TORONTO (May 6) — Hey, guess what? The National Hockey League was big news in the United States for 72 hours this week. Not for any reason, of course, that relates to Connor McDavid performing at a level unseen since Wayne Gretzky and Mario Lemieux. Or, that an American citizen (Auston Matthews) is leading the NHL in goals. It was newsworthy for the only circumstance that creates hockey waves south of the border: a gong show.
In this instance, the league, itself, took an unwarranted wallop.
You may not agree with the manner in which the NHL rulebook is structured. Under that guideline, however, the heinous maneuver by Tom Wilson in New York on Monday night was unfitting of a suspension. The perpetrator caused all the fuss. Not the act. Had Mitch Marner, as an example, temporarily lost his mind and flipped Artemi Panarin to the ice at Madison Square Garden, nobody would have been talking about the incident five minutes later. The fact it was the NHL’s answer to bin Laden that went ape–sh** prompted some in New York to compare the event to Todd Bertuzzi pole–axing Steve Moore from behind in 2004 and breaking Moore’s neck. My God, in the 1970’s era of the Broad Street Bullies, what Wilson did on Monday would have been considered good sportsmanship. Where has hockey gone that people are equating it to a potential homicide? Wilson shook off a pesky opponent rather nastily, but not with deadly force. If we suspend players for such a misdeed, the game will become pillow–fighting on ice. In fact, the rabbit–punch by Wilson that sparked the incident was more trashy than the body slams that followed. But, neither was it worthy of a suspension. Not the way the NHL rules are written.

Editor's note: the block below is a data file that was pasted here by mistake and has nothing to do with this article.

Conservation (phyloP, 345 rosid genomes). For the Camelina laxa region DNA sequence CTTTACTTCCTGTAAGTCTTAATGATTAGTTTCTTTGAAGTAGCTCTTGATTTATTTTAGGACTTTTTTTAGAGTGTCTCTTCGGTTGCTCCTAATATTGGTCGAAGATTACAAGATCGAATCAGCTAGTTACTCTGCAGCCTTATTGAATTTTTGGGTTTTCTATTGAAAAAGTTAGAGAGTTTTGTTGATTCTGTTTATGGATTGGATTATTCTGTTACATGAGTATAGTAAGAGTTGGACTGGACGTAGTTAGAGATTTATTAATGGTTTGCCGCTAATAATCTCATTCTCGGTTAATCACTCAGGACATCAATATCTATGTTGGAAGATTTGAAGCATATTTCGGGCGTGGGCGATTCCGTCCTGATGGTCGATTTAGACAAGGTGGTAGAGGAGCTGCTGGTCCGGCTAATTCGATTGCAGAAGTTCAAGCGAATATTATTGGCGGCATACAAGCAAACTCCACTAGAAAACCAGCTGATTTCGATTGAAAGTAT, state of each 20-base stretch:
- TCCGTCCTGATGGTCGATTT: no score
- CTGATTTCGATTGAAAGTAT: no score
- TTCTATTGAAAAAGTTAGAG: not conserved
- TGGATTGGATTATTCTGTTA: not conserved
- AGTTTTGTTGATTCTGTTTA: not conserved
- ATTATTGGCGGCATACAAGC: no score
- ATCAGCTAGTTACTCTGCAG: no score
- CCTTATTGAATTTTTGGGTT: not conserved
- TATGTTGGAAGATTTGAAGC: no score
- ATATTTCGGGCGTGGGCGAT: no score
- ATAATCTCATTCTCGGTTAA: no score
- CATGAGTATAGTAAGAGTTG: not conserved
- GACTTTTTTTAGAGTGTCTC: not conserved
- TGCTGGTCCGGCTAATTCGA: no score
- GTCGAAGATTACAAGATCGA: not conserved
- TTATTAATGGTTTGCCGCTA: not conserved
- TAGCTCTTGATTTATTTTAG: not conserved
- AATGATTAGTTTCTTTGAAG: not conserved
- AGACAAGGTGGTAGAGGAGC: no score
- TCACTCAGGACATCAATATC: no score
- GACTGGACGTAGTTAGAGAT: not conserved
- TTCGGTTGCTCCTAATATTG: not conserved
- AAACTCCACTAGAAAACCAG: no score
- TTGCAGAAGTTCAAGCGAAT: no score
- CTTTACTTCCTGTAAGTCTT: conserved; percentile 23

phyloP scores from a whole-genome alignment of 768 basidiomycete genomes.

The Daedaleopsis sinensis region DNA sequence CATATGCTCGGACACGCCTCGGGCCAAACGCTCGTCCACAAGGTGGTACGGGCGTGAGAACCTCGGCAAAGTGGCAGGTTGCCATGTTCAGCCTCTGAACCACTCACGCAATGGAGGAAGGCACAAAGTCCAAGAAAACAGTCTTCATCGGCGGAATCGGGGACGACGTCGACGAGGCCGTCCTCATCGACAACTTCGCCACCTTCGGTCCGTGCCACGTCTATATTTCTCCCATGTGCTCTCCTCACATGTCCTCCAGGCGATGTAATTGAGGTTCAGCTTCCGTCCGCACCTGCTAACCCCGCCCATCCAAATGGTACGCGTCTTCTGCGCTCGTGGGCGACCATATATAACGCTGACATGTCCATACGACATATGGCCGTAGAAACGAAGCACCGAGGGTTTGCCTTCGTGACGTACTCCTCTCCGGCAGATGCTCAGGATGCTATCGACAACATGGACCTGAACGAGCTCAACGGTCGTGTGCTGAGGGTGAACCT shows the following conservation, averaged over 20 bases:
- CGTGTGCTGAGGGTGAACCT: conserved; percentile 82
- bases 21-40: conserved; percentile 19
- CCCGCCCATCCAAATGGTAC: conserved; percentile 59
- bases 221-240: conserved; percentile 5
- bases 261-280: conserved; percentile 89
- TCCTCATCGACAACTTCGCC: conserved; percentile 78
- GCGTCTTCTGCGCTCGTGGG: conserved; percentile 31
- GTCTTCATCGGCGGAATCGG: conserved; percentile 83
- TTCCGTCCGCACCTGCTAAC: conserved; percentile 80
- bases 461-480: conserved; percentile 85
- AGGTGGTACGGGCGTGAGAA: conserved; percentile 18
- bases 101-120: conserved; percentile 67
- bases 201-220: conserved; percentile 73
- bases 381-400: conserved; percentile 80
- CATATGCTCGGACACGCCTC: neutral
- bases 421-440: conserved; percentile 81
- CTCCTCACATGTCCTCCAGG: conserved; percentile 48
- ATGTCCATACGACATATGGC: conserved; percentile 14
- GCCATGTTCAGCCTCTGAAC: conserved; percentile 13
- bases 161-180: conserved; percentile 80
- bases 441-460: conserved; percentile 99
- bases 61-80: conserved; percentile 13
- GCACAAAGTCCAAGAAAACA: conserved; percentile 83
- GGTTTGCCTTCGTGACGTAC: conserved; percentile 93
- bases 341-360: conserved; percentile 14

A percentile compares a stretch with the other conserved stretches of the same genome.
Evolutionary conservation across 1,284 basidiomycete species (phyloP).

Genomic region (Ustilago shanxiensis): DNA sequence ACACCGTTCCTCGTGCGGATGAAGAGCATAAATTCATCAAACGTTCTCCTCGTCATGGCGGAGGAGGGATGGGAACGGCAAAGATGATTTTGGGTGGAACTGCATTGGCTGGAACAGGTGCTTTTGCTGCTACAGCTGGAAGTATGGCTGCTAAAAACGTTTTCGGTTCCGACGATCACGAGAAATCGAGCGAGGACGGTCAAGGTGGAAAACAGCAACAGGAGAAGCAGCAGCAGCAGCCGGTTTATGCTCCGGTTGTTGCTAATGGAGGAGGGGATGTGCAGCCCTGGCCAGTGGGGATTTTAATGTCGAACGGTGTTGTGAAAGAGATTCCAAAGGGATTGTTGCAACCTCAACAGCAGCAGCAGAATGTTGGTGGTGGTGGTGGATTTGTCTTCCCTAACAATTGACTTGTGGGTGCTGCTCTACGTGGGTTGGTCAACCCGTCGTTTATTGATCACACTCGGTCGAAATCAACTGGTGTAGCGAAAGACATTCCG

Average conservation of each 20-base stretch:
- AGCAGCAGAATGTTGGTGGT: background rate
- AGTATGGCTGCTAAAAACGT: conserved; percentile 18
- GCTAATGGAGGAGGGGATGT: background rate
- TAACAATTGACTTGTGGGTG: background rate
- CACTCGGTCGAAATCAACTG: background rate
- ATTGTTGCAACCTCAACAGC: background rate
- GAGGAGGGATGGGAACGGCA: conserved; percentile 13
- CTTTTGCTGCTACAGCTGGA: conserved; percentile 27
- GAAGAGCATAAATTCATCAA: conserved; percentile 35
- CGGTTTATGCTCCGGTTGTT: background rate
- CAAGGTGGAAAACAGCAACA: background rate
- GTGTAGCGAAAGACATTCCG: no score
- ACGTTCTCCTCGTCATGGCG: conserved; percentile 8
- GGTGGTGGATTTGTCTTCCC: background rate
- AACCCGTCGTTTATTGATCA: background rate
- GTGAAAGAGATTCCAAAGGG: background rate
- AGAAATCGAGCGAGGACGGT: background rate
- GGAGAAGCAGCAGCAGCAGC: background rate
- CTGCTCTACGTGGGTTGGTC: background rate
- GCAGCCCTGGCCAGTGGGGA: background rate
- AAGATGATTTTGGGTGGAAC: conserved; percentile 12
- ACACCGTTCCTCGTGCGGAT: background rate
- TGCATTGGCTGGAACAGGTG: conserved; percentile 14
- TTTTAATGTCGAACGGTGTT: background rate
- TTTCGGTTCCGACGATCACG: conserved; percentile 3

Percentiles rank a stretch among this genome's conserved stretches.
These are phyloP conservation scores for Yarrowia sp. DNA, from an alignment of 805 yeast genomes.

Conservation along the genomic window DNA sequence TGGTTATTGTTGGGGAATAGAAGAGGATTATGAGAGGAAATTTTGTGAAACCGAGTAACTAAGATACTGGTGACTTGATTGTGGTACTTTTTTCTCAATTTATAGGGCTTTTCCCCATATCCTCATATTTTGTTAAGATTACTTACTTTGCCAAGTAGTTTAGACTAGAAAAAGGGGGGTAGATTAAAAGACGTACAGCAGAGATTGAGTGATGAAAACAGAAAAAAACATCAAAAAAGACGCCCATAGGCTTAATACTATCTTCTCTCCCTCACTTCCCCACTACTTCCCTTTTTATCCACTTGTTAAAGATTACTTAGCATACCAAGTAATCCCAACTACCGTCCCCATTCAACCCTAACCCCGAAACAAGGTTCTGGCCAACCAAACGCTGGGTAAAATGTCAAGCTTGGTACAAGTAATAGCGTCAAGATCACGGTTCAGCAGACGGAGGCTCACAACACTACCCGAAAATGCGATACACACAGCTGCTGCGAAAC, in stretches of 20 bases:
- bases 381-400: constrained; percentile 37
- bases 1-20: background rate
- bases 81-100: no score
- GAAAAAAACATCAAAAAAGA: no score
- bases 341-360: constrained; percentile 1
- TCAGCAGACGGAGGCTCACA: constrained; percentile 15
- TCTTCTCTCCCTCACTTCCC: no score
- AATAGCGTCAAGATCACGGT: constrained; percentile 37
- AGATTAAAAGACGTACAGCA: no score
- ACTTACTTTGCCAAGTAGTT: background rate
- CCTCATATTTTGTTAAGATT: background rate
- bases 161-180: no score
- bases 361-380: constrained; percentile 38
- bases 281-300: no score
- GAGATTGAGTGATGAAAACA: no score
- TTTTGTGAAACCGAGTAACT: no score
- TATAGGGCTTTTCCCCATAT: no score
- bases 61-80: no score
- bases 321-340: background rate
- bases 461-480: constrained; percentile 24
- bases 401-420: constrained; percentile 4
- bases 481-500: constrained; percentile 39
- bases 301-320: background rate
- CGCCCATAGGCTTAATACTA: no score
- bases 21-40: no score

The New York Rangers were wayyyy out of line singling out George Parros in their venomous statement after the Wilson–Panarin episode… and full value for the quarter–million–dollar fine levied against them by commissioner Gary Bettman. All Parros did was follow the rule book. He viewed the incident and, quite correctly, deemed it was not deserving of a suspension. Even if hockey fans in the 30 NHL cities other than Washington would have cheered euphorically had Parros singled out the culprit rather than the act. Perhaps the title senior vice–president of player “safety” can be ridiculed, given what the liberal NHL rules provide for. Otherwise, Parros executed his role perfectly well — turning a blind eye to the participants and grading the deed on its merit (or lack thereof).
LIKE IT OR NOT, CHIEF DISCIPLINARIAN GEORGE PARROS (RIGHT) WAS SIMPLY FOLLOWING THE NHL GUIDELINES WHEN DETERMINING HOW TOM WILSON SHOULD BE PUNISHED FOR HIS ROUGHHOUSING OF ARTEMI PANARIN (LEFT) IN NEW YORK ON MONDAY NIGHT. PARROS MUST GRADE WHETHER OR NOT AN INCIDENT IS WORTHY OF SUSPENSION, IRRESPECTIVE OF THE PLAYERS INVOLVED. AS SUCH, HE DID HIS JOB PERFECTLY WELL. GETTY IMAGES/NEW YORK POST
Sorry to say, but it was not a particularly violent transgression.
Yet, there were Tony Kornheiser and Michael Wilbon with hockey among the top three subjects on Tuesday’s edition of Pardon The Interruption; Wilbon making Wilson sound like Charles Manson — and Parros, a complicit dolt — in his diatribe over the incident. As I recall, the NHL has twice been featured on P.T.I. this season: after referee Tim Peel snookered himself on tape with a compromising remark… and Monday night’s Rangers–Capitals bruhaha. If not for an occasional dishonor, hockey wouldn’t exist on the late–afternoon sports shows in the U.S.